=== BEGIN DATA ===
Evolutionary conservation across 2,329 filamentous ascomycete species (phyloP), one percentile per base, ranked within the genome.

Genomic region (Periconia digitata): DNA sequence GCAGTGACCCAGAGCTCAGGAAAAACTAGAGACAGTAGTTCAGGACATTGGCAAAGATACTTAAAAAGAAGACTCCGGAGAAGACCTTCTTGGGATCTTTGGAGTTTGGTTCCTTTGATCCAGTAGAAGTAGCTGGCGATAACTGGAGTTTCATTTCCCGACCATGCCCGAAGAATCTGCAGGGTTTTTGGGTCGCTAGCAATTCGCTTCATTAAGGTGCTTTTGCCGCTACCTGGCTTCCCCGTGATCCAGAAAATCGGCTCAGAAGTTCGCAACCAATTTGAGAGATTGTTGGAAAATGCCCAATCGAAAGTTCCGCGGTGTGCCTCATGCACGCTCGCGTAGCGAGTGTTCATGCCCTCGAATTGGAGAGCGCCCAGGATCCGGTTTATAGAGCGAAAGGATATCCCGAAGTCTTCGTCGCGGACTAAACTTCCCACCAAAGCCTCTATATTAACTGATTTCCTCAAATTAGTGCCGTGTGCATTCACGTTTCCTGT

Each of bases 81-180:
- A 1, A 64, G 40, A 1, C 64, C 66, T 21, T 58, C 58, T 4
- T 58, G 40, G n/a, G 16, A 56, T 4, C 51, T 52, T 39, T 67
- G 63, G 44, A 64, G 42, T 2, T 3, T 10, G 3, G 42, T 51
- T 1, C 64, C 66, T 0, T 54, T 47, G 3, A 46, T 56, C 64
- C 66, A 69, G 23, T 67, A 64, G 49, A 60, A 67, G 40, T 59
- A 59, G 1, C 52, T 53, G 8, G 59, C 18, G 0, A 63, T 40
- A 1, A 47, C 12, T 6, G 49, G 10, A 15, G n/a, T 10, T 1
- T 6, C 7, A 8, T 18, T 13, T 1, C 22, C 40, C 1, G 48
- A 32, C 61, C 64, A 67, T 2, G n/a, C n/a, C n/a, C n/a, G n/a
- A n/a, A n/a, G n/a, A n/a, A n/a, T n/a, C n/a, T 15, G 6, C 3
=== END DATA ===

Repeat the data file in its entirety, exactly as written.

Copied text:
Evolutionary conservation across 2,329 filamentous ascomycete species (phyloP), one percentile per base, ranked within the genome.

Genomic region (Periconia digitata): DNA sequence GCAGTGACCCAGAGCTCAGGAAAAACTAGAGACAGTAGTTCAGGACATTGGCAAAGATACTTAAAAAGAAGACTCCGGAGAAGACCTTCTTGGGATCTTTGGAGTTTGGTTCCTTTGATCCAGTAGAAGTAGCTGGCGATAACTGGAGTTTCATTTCCCGACCATGCCCGAAGAATCTGCAGGGTTTTTGGGTCGCTAGCAATTCGCTTCATTAAGGTGCTTTTGCCGCTACCTGGCTTCCCCGTGATCCAGAAAATCGGCTCAGAAGTTCGCAACCAATTTGAGAGATTGTTGGAAAATGCCCAATCGAAAGTTCCGCGGTGTGCCTCATGCACGCTCGCGTAGCGAGTGTTCATGCCCTCGAATTGGAGAGCGCCCAGGATCCGGTTTATAGAGCGAAAGGATATCCCGAAGTCTTCGTCGCGGACTAAACTTCCCACCAAAGCCTCTATATTAACTGATTTCCTCAAATTAGTGCCGTGTGCATTCACGTTTCCTGT

Each of bases 81-180:
- A 1, A 64, G 40, A 1, C 64, C 66, T 21, T 58, C 58, T 4
- T 58, G 40, G n/a, G 16, A 56, T 4, C 51, T 52, T 39, T 67
- G 63, G 44, A 64, G 42, T 2, T 3, T 10, G 3, G 42, T 51
- T 1, C 64, C 66, T 0, T 54, T 47, G 3, A 46, T 56, C 64
- C 66, A 69, G 23, T 67, A 64, G 49, A 60, A 67, G 40, T 59
- A 59, G 1, C 52, T 53, G 8, G 59, C 18, G 0, A 63, T 40
- A 1, A 47, C 12, T 6, G 49, G 10, A 15, G n/a, T 10, T 1
- T 6, C 7, A 8, T 18, T 13, T 1, C 22, C 40, C 1, G 48
- A 32, C 61, C 64, A 67, T 2, G n/a, C n/a, C n/a, C n/a, G n/a
- A n/a, A n/a, G n/a, A n/a, A n/a, T n/a, C n/a, T 15, G 6, C 3